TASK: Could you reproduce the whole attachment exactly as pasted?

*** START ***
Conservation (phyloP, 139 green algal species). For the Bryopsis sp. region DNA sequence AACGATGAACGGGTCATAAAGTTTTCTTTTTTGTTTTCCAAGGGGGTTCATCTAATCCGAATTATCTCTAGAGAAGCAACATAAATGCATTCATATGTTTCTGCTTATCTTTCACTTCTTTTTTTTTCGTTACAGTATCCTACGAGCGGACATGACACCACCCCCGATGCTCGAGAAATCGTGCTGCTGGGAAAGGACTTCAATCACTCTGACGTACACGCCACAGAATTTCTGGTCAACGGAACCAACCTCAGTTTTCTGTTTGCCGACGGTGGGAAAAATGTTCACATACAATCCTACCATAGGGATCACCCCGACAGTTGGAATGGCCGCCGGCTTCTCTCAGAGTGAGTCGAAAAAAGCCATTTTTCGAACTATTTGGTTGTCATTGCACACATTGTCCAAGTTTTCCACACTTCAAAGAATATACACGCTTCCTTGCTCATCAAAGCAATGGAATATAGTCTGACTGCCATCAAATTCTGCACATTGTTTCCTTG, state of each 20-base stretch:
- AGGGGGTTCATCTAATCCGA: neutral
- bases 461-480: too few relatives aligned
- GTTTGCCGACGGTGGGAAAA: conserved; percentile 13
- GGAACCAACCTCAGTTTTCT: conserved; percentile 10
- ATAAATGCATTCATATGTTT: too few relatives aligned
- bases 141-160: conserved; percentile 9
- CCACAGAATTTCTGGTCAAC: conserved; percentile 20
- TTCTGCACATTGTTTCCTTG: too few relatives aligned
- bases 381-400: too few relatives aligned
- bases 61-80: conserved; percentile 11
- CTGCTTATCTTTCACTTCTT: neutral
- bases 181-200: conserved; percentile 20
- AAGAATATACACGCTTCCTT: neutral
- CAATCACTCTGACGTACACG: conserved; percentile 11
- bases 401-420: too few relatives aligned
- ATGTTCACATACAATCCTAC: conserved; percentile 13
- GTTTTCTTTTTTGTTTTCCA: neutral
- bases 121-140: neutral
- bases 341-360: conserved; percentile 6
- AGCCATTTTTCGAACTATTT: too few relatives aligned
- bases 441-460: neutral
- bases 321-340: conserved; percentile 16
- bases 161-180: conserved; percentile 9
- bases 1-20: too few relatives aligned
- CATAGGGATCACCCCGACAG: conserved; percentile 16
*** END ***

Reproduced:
Conservation (phyloP, 139 green algal species). For the Bryopsis sp. region DNA sequence AACGATGAACGGGTCATAAAGTTTTCTTTTTTGTTTTCCAAGGGGGTTCATCTAATCCGAATTATCTCTAGAGAAGCAACATAAATGCATTCATATGTTTCTGCTTATCTTTCACTTCTTTTTTTTTCGTTACAGTATCCTACGAGCGGACATGACACCACCCCCGATGCTCGAGAAATCGTGCTGCTGGGAAAGGACTTCAATCACTCTGACGTACACGCCACAGAATTTCTGGTCAACGGAACCAACCTCAGTTTTCTGTTTGCCGACGGTGGGAAAAATGTTCACATACAATCCTACCATAGGGATCACCCCGACAGTTGGAATGGCCGCCGGCTTCTCTCAGAGTGAGTCGAAAAAAGCCATTTTTCGAACTATTTGGTTGTCATTGCACACATTGTCCAAGTTTTCCACACTTCAAAGAATATACACGCTTCCTTGCTCATCAAAGCAATGGAATATAGTCTGACTGCCATCAAATTCTGCACATTGTTTCCTTG, state of each 20-base stretch:
- AGGGGGTTCATCTAATCCGA: neutral
- bases 461-480: too few relatives aligned
- GTTTGCCGACGGTGGGAAAA: conserved; percentile 13
- GGAACCAACCTCAGTTTTCT: conserved; percentile 10
- ATAAATGCATTCATATGTTT: too few relatives aligned
- bases 141-160: conserved; percentile 9
- CCACAGAATTTCTGGTCAAC: conserved; percentile 20
- TTCTGCACATTGTTTCCTTG: too few relatives aligned
- bases 381-400: too few relatives aligned
- bases 61-80: conserved; percentile 11
- CTGCTTATCTTTCACTTCTT: neutral
- bases 181-200: conserved; percentile 20
- AAGAATATACACGCTTCCTT: neutral
- CAATCACTCTGACGTACACG: conserved; percentile 11
- bases 401-420: too few relatives aligned
- ATGTTCACATACAATCCTAC: conserved; percentile 13
- GTTTTCTTTTTTGTTTTCCA: neutral
- bases 121-140: neutral
- bases 341-360: conserved; percentile 6
- AGCCATTTTTCGAACTATTT: too few relatives aligned
- bases 441-460: neutral
- bases 321-340: conserved; percentile 16
- bases 161-180: conserved; percentile 9
- bases 1-20: too few relatives aligned
- CATAGGGATCACCCCGACAG: conserved; percentile 16